Sunday, 23 August 2009

Beautiful Memories (2001)

I recently wrote about the World Movies satellite channel and I am still finding rewarding films in their schedules. This is harder than it might appear since their forward listings seem to feature the same dozen or so flicks in haphazard order and their actual showings are seldom known with any lead time. But I keep my beady eye on them!

The French title for this film is "Se souvenir des belles choses", literally meaning to remember beautiful things, and this is the problem facing lead actress Isabelle Carre, whom I also wrote about earlier this year with the launch of CineMoi. In this film she plays a seemingly healthy 32-year old, but is actually in the throes of early-onset dementia from which her mother died. Her bossy sister takes her to a clinic dealing with memory problems in general and Carre soon chooses to take up residency there. The clinic caters to an appealing collection of odd-balls, and the staff which includes the director Zabou Breitman also seem to march to a slightly different piper. One of the "inmates" is a wine-taster, played by Bernard Campan (a vaguely familiar-looking actor whom I can't quite place -- or perhaps he just seems typically French). After losing his wife and young child in an auto accident in which he was badly injured, he has repressed all memories of his earlier life and these are only beginning to resurface. After some initial friction, he and Carre connect and a deep attraction and love between them develops.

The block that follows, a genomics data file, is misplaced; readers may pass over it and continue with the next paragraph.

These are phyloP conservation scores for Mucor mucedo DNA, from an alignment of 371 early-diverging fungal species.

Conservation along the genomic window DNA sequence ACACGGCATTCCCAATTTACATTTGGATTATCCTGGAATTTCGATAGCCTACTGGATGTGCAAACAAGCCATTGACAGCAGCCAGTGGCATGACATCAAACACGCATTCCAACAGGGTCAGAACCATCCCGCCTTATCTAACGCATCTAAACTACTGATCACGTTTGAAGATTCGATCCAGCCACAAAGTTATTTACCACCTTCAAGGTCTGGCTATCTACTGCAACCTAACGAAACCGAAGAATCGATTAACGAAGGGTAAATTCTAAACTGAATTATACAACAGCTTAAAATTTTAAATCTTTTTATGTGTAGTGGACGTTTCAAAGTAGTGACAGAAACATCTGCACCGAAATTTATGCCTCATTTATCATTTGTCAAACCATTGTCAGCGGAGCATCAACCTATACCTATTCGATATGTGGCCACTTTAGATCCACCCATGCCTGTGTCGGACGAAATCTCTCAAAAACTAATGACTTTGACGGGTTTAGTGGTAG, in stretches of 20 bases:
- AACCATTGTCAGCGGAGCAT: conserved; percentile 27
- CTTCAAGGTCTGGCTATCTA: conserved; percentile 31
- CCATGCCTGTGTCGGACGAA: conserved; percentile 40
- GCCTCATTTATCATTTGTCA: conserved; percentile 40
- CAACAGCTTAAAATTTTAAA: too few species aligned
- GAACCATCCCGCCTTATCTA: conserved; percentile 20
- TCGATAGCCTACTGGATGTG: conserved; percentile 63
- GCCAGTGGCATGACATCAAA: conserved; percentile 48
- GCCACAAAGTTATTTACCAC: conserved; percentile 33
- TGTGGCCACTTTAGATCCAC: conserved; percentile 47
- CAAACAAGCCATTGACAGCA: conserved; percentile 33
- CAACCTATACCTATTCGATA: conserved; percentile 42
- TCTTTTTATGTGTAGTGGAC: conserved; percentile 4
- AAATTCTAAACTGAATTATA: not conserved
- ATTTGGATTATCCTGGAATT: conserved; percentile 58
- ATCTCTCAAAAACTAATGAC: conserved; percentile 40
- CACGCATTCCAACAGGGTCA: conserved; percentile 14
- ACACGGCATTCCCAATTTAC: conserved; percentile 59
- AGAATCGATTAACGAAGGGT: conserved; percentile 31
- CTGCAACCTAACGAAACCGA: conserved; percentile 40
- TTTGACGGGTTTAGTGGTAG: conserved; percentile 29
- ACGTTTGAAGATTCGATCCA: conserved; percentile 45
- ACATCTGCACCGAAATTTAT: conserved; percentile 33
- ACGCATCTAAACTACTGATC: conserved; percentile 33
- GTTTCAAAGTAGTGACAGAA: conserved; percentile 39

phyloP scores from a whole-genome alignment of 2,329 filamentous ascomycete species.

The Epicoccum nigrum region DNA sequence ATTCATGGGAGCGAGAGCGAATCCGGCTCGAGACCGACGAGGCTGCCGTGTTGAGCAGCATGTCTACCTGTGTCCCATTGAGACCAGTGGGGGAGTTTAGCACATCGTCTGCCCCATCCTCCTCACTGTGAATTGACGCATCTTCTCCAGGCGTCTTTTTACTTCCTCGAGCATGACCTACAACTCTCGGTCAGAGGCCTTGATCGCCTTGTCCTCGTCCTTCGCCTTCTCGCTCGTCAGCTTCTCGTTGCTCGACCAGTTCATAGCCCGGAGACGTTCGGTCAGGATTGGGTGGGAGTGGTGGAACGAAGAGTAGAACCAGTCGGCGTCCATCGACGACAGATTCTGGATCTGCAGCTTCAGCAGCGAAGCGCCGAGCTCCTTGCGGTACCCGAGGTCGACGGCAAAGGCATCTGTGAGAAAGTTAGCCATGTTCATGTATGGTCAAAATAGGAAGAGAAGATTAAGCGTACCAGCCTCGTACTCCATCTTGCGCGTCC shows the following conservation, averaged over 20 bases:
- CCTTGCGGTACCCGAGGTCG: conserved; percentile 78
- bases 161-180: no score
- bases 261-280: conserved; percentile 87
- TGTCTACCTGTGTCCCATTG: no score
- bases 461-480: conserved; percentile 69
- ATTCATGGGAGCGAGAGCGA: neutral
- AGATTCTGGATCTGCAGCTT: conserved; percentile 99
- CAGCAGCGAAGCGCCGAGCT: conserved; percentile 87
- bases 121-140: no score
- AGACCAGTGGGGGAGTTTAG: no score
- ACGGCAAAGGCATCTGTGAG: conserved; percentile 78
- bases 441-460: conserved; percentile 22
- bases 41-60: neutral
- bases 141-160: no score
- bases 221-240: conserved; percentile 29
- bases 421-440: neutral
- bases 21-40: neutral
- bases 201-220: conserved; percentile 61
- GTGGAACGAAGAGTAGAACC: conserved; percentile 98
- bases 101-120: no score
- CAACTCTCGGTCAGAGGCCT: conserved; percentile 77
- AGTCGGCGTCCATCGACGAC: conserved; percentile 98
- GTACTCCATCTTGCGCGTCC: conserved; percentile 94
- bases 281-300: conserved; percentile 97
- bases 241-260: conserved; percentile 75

The clinic's director knows that he must choose between doing what he can for Carre in a professional way for the small time she has left as a rational being or to let her find happiness with Campan in the time remaining. He opts for the latter course and arranges for the lovers to move into a flat he owns. There Carre has the security to try to cope with everyday life, although she is dependent on a series of memos, timetables, and alarm clocks to jog her failing memory and to find strength through her "nicely" man (another symptom of her growing problem is her inability to remember the right words for things). The irony of the story is that as Campan's past seeps back into his consciousness through a series of nightmares, Carre's future looks less and less rosy as she begins to forget more and more.

The film is wonderfully put together and acted, but despite moments of pleasure, one just knows that things will not end well and sadness looms. Like so many French films the action just stops and the viewer is left to make his own mind up as to what will happen next. My blog-buddy from the AOL days Tommy/James says that this is what he likes about European films. Me? I like a feeling of closure.
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